Christopher Koetke, Corporate Executive Chef of Ajinomoto Health & Nutrition North America, Inc., shares his Grilled Brined Chicken recipe, noting:
“The advantage of brining leaner pieces of meat like chicken and pork is that it improves moisture retention during cooking. What that means is that the cooked chicken is juicier, which naturally tastes better. If you come to my house for grilled chicken, you can be sure that it was brined and that there was a bunch of MSG in the brine to boost up the umami. The result is always the same—people asking how I made such delicious and moist chicken. The secret is in the brine!”
Grilled Brined Chicken
My guests often ask me how I make such delicious and moist chicken. The secret is in the brine!
- 3 cups water
- 3 Tbsp. salt
- 3 Tbsp. MSG
- 1/4 cup sugar
- 1/3 cup honey
- 1 1/2 Tbsp. minced ginger
- 3 cloves garlic minced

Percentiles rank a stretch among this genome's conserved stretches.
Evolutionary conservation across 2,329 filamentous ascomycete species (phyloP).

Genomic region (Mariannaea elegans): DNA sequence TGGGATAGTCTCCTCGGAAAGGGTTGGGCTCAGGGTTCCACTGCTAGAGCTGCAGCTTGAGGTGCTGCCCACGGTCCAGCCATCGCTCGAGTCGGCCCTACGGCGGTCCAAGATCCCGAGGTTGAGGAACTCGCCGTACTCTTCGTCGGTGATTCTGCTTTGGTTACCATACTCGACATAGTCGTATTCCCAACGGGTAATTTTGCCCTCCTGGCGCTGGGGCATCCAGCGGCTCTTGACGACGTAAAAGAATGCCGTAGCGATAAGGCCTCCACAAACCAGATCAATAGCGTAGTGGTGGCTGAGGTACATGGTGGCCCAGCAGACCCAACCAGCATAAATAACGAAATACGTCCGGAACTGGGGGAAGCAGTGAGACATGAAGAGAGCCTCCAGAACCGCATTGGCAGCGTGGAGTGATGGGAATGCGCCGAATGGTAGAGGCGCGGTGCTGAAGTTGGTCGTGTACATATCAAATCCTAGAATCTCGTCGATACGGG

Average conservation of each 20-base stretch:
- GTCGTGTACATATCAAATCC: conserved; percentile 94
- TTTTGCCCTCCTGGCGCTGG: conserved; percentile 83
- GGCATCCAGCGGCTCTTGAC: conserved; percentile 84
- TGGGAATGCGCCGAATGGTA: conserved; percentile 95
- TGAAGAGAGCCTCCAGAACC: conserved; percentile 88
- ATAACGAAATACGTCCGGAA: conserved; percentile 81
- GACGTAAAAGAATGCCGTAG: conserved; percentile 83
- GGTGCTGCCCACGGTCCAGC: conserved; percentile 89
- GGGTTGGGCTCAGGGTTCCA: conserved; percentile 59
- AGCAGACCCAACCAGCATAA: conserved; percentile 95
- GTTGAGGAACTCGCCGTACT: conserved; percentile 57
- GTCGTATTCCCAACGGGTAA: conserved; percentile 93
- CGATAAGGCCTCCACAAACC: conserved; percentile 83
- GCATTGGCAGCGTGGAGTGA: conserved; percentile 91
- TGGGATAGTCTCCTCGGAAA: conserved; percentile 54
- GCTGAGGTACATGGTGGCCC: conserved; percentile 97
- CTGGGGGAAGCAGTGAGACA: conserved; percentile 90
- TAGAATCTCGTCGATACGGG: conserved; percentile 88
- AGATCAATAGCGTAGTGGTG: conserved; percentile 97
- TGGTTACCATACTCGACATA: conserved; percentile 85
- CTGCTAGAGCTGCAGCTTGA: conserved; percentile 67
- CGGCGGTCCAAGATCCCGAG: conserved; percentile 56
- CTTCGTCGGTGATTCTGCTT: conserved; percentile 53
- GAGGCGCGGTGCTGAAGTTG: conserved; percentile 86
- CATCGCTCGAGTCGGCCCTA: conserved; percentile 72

- 1 large chicken cut into legs, thighs and breasts (if the breasts are very large, cut them in half)
Combine water, salt, MSG, sugar, honey, ginger, and garlic in a saucepan and bring to a boil.
Remove from heat and let the sauce infuse for 30 minutes, then cool.
Add the chicken and refrigerate. Let it brine for about 4 hours.
Remove the chicken from the brine and dry well. Discard the brine.
Grill over moderate heat. Be careful to not cook over too high heat as the sugars in the brine will cause the chicken to brown too quickly. Once the chicken is well-browned, you can continue to cook it on low heat or on the warming rack with a closed grill.
Remove the chicken from the grill when it is 165° F and serve.
Note 1: While the amount of salt and MSG appears high, remember that most remains in the left over and discarded brine.
Note 2: The basic brine of salt and water also makes tender pork chops that brine in a short 20 minutes. Add other seasonings such as a teaspoon of sugar and some chopped garlic.
Recipe provided by Christopher Koetke, Corporate Executive Chef, Ajinomoto Health & Nutrition North America, Inc.
Photo of brining chicken courtesy of Flickr user Ryan Anderson